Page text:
Can Sex Sell Candy?
April 22nd, 2015
According to the University of Georgia in their 2012 Research, since 1983 the percent of ads using sex to sell products rose from 15 percent to 27 percent by 2003.
Sexually relevant content gets noticed – it strikes curiosity and arouses our emotions.
Reese’s recently posted a commercial for their Reese’s Peanut Butter Cup. Its Title – “Women Like to Make it Last - Men are Done in Seconds - Typical.”
In 15 seconds, Reese’s is able to demonstrate with only a peanut butter cup the time difference between men and women’s sexual activity. No human presence but the peanut butter cup takes on human characteristics and appeals to human emotions and desires by becoming a symbol for sex appeal.
How about Green M&M’s® high-heeled, knee-high boots, luscious lips and accentuated eyelashes? A small, round piece of chocolate takes on real human characteristics and uses her sex appeal to lure in potential buyers. Ms. Green M&M’s® is featured on the back cover of the 2013 Sports Illustrated Swimsuit edition and in a short video “Jessica Perez and M&M’s® Ms. Green/2013 Sports Illustrated Swimsuit Edition”
In the video she is described as “Fabulous, Fearless, Fun, and incredibly delicious,” and she can be heard saying “Let’s just say I make this chocolate work for me…right boys?” Does she make the chocolate work?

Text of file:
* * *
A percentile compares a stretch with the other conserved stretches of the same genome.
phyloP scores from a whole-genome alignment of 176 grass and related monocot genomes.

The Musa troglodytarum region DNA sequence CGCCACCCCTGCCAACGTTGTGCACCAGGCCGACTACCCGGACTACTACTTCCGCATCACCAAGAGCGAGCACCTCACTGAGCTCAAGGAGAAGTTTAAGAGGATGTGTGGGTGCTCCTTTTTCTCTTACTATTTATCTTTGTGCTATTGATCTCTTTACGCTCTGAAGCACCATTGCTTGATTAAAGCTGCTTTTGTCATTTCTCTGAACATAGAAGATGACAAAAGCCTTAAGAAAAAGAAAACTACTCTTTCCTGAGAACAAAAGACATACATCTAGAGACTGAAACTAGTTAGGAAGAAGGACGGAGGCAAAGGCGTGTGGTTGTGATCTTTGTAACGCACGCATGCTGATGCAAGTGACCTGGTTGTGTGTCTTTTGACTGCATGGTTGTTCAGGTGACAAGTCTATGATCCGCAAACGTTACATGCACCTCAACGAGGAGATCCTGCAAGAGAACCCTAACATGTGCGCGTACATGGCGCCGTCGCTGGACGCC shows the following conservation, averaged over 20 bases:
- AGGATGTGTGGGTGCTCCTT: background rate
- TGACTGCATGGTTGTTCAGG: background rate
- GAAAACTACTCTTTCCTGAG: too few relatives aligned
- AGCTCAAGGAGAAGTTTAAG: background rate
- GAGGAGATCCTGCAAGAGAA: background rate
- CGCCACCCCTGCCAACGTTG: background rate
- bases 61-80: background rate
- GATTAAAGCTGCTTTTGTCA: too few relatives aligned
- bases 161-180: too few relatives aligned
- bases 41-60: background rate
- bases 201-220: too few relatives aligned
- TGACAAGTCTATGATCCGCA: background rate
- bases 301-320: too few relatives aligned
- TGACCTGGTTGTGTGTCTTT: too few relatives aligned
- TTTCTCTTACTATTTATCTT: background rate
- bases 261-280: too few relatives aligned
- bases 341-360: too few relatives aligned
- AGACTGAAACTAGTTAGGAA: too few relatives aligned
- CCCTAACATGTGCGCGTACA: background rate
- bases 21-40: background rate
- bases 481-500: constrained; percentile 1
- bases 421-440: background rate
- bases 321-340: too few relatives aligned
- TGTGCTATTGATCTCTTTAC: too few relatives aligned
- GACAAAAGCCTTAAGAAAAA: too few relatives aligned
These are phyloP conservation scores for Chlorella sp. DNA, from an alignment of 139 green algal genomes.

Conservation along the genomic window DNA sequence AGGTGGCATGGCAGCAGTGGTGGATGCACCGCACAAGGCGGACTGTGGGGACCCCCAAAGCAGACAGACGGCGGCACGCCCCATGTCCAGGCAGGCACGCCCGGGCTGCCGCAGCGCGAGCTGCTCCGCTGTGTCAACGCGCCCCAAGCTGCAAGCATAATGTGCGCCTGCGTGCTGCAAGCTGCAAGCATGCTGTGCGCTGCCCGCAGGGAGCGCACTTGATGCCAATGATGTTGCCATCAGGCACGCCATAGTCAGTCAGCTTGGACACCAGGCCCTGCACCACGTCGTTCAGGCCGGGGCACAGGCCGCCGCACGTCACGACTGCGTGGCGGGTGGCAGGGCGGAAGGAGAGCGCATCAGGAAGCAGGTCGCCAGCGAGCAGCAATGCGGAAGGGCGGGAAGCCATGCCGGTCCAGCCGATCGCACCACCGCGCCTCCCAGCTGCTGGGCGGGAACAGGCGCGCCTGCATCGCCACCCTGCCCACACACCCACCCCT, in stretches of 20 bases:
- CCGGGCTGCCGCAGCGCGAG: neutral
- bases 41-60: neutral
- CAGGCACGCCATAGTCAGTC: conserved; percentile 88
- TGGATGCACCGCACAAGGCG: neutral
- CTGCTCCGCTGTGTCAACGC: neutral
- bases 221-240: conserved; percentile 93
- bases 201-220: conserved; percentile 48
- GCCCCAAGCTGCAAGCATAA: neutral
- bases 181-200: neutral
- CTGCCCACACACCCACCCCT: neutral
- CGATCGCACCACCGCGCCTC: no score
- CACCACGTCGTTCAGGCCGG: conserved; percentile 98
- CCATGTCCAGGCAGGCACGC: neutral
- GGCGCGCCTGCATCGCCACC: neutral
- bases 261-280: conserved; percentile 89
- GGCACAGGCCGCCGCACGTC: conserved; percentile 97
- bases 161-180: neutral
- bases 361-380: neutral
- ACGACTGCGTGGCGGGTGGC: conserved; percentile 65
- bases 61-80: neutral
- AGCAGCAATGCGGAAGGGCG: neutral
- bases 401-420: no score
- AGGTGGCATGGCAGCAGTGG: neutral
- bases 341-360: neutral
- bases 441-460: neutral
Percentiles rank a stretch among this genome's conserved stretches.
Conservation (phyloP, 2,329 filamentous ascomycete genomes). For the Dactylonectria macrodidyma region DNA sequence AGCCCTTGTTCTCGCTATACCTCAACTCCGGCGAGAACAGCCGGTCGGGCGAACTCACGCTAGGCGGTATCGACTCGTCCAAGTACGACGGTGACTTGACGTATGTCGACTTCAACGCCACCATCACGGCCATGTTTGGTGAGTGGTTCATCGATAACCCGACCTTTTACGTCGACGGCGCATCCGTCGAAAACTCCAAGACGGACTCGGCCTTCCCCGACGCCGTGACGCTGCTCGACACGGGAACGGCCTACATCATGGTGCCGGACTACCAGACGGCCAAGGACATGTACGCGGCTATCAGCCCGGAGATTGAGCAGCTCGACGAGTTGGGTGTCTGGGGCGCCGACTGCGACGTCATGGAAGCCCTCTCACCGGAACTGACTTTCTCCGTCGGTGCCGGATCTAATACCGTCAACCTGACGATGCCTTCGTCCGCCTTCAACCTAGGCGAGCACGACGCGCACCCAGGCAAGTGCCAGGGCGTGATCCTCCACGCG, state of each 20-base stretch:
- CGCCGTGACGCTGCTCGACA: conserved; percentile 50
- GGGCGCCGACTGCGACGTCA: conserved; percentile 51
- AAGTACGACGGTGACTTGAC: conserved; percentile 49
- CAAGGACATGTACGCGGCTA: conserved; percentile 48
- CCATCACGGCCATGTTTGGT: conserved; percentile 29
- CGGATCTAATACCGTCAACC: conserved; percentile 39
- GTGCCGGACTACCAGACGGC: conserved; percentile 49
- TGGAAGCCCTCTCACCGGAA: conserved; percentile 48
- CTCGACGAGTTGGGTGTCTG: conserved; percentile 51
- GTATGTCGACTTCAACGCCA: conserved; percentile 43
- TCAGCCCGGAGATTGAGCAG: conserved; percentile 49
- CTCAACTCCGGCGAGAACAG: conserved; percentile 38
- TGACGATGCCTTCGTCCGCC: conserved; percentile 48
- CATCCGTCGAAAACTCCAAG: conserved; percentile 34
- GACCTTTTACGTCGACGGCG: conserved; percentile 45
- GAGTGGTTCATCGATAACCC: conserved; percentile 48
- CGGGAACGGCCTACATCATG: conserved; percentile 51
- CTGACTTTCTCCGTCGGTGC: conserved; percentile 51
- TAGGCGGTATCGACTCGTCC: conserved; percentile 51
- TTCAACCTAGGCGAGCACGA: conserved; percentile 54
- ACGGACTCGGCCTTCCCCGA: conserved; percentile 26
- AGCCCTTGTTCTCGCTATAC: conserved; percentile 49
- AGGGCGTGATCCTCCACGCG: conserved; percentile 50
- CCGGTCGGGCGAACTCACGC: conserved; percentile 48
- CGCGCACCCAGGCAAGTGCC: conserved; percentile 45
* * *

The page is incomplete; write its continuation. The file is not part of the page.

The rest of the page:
Would watching either of these two ads persuade you to buy M&M’s or Reese’s Peanut Butter Cups? Considering the target audience is humans and the candy takes on human characteristics and personalities – does their sexualization appeal to the wants, needs and desires of humans’ emotions?
While you are pondering your answers to those questions, think about the impact these ads could have on children. The Reese’s ad recently aired on ESPN during the 7am hour. This is a time slot when teenage boys could potentially be watching that station. What message is being sent to these young adolescent boys? And, it’s not just young boys. What about a little girl – or any young child – who may be searching videos on YouTube and they just so happen to stumble across either the Ms. Green M&M’s or the Reese’s ads, or any sexually enticing candy ad for that matter? It is quite possible that children will ask their parents to buy these candy brands because they are curious about what they just saw – maybe they will think that by eating the candy, they too can “make their chocolate work.”
So, you be the judge… Can Sex Sell Candy?